Will get uglier when the lockdown opens: Muslims in Haryana targeted due to COVID-19 rumours

16 April 2020
After the cluster of COVID-19 cases linked to the Tablighi Jamaat was identified in the last week of March, contact tracing was put in place in several districts across the country. On 3 April, health officials in Ahmedabad isolated a few men who had reportedly attended the Jamaat and placed them in a quarantine facility. The news of the Jamaat cluster has sparked a wave of fake news, misinformation and Islamophobic content across social-media platforms and traditional media.
Amit Dave/REUTERS
After the cluster of COVID-19 cases linked to the Tablighi Jamaat was identified in the last week of March, contact tracing was put in place in several districts across the country. On 3 April, health officials in Ahmedabad isolated a few men who had reportedly attended the Jamaat and placed them in a quarantine facility. The news of the Jamaat cluster has sparked a wave of fake news, misinformation and Islamophobic content across social-media platforms and traditional media.
Amit Dave/REUTERS

Around 11 pm on 7 April, Gayur Hasan woke up to the sound of a ruckus outside his house. The 60-year-old man is a resident of Keorak village in the Kaithal district of Haryana, and has an iron and welding workshop, his ancestral trade. He was yet to get his bearings when his son, Ehsaan, told him that their shop was on fire. “My house is 200–250 metres away from my shop,” Hasan told me, and added that by the time he reached there, a lot of his goods had already burned down. It took a while for the fire to be extinguished. Hasan said that on that day, “Under the influence of rumours, some of the younger people of the village set fire to my shop.”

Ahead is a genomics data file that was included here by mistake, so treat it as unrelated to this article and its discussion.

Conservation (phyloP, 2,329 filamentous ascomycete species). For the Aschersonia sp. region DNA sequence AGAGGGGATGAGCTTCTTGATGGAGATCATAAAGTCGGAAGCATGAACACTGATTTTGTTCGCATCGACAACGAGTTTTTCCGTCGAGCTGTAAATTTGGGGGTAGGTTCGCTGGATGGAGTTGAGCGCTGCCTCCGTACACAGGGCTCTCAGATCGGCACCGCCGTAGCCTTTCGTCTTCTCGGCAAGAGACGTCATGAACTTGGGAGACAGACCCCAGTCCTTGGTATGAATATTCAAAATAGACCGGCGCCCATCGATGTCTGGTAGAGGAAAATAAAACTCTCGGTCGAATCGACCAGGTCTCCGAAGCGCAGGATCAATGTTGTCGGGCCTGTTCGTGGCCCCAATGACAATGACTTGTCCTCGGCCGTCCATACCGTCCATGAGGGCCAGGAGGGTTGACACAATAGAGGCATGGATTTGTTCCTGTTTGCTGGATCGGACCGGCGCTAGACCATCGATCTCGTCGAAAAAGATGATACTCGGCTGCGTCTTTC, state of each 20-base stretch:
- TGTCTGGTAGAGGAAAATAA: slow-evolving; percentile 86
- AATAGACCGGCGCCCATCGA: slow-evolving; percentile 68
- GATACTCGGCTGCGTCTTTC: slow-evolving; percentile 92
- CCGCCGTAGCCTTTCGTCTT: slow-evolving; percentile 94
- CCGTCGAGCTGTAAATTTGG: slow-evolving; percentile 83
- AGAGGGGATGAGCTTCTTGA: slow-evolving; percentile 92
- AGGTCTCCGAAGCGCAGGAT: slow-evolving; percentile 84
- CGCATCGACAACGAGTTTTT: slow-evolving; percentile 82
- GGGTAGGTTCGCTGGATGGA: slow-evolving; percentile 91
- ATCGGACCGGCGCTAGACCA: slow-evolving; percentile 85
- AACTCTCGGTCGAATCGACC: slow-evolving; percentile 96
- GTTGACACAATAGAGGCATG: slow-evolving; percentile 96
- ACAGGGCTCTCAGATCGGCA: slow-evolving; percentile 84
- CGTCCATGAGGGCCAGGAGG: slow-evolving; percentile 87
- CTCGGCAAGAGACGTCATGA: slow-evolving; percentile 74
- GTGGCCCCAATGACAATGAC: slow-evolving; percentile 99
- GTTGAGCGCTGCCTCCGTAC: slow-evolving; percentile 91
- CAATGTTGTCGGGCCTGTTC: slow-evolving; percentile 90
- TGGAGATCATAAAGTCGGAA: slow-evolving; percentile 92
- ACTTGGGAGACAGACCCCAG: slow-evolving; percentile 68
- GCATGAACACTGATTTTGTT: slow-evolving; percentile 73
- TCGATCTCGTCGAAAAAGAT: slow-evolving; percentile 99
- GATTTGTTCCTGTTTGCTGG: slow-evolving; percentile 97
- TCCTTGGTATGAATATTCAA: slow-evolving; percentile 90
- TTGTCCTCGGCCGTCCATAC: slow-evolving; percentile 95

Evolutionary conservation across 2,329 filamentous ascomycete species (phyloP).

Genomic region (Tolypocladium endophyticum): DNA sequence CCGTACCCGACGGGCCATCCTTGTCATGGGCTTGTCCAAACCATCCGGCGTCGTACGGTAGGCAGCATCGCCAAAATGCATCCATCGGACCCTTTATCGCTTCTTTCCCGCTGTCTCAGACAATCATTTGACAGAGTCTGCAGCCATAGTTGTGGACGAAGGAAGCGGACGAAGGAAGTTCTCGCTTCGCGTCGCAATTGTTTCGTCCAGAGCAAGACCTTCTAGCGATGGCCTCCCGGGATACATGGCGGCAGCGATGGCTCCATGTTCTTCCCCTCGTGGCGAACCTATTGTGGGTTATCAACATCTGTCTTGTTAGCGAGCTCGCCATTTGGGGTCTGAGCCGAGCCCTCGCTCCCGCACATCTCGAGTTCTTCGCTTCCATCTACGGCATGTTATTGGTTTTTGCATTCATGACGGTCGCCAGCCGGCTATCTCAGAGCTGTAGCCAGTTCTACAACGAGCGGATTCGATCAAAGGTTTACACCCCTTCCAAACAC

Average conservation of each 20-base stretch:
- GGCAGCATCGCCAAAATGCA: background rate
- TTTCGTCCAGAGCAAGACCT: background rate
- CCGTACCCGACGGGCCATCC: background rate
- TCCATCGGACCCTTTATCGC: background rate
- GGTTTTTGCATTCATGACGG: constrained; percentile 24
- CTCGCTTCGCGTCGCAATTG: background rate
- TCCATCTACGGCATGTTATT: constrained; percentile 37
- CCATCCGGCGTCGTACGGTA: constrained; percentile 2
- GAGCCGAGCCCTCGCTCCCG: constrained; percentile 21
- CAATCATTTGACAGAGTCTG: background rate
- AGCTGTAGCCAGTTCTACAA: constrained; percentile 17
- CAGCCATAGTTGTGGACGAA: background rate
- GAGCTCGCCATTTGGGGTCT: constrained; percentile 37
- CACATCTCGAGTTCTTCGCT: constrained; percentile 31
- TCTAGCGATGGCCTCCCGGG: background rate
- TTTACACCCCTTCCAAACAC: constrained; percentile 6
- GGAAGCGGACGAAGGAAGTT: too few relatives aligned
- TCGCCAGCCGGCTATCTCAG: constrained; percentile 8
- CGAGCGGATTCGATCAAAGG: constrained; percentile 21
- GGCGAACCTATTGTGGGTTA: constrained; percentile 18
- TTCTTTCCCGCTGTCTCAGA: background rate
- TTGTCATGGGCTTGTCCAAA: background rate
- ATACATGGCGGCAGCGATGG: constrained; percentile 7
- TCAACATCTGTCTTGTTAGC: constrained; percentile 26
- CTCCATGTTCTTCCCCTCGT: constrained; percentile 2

Hasan was referring to the fake news, rumours and conspiracy theories that have been circulating on the internet and in media since 30 March, when news broke out about the cluster of COVID-19 cases linked to the Tablighi Jamaat—an Islamic religious gathering in Delhi’s Nizamuddin locality. As the fake news targeting Muslims for the pandemic spread, there have been an increasing number of attacks on the Muslim community in Haryana. Meet Mann, a social activist with the Zamindara League, an organisation that works on issues of communal harmony among farmers, told me, “If you look at the social-media accounts and WhatsApp of the youth of Haryana, you will see hate messages against Muslims floating everywhere.” In some cases, the local media and politicians have been complicit in the creation or spread of Islamophobic content.

Hasan told me that in all his life he “had never witnessed an incident like this in our village.” He said that he had the full support of the village, and “the parents of the young people who set the fire came to meet me and apologised to me too.” He added that the parents were upset that their “children fell for this hatred.” He told me he believed that the villages of the countryside are peace-loving and share a “spirit of brotherhood.” The support he received from the elders in his village made him feel more secure. As he spoke to me, he kept reiterating the need for trust among the residents of the village. “Nowadays, because of phones and all the news on them, children fall prey to the hatred spread by the news. I worry about this new generation.” He added, “The people of my generation are still sensible and they are the only reason why I am still here.”

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    Mandeep Punia is a farmer and a freelance journalist based in Haryana.

    Keywords: COVID-19 Tablighi Jamaat Haryana Hate Crime fake news Islamophobia
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